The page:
Agricultural expansion is a major cause of Ghana’s forest-cover loss. Cultivation has totally deforested some forest reserves. The situation in Ghana illustrates the trade-off between attaining the Sustainable Development Goals (SDGs). SDG 1—reduction of poverty, and 2—achieving food security, are in conflict with SDG 15—protecting and restoring forests. We examined how farmers in forest fringe communities could be engaged in restoring degraded forests using the landscape approach and whether their livelihoods were improved through the use of this approach. The Ongwam II Forest Reserve in the Ashanti region of Ghana is encroached by farmers from two communities adjacent to the reserve. We employed the 10 principles of the landscape approach to engaging farmers in restoring the degraded reserve. The flexibility of the landscape approach provided a framework against which to assess farmer behaviour. We encouraged farmers to plant trees on 10 ha of the degraded reserve and to benefit through the cultivation of food crops amongst the trees. We found that access to fertile forest soils for cultivation was the main motivation for the farmers to participate in the reforestation project. The farmers’ access to natural and financial capital increased and they became food secure in the first year of the project’s operation. Effective implementation of several small-scale reforestation projects using the landscape approach could together lead to a forest transition, more trees in agricultural systems and better protection of residual natural forests while improving farmers’ livelihoods, all combining to achieve the SDGs.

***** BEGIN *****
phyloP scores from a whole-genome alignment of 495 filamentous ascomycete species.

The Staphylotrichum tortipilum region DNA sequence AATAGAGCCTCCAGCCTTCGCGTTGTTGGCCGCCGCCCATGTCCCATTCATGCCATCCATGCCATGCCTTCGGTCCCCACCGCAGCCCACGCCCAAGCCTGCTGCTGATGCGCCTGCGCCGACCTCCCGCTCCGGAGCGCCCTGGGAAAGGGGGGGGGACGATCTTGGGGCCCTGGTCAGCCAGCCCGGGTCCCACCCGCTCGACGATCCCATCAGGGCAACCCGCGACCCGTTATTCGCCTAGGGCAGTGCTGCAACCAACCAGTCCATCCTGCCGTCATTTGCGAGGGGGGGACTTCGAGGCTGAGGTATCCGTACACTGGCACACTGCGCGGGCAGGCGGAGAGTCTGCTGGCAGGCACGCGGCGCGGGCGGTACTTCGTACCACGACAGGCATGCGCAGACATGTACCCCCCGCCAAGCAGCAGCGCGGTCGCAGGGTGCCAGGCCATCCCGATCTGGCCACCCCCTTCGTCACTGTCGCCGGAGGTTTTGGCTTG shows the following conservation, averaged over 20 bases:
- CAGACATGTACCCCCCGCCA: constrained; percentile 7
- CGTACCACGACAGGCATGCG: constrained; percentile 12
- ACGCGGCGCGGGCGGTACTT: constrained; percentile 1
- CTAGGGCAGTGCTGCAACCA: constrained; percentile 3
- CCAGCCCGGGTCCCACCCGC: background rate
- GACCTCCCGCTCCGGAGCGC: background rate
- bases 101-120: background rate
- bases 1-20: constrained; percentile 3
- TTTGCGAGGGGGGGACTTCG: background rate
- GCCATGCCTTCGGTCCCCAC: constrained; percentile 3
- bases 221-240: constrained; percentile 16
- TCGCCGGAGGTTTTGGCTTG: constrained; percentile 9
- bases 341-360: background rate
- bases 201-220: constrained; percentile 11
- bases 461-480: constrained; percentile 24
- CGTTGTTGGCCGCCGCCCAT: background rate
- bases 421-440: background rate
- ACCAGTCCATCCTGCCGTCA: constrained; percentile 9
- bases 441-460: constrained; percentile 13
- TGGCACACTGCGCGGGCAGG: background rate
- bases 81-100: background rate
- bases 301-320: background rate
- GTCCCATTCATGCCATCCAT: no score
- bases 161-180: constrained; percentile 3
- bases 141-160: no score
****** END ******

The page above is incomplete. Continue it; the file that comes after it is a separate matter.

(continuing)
Farms on the project’s land with young teak trees shown in lines beside the pegs. Source: authors’ field survey, 2018.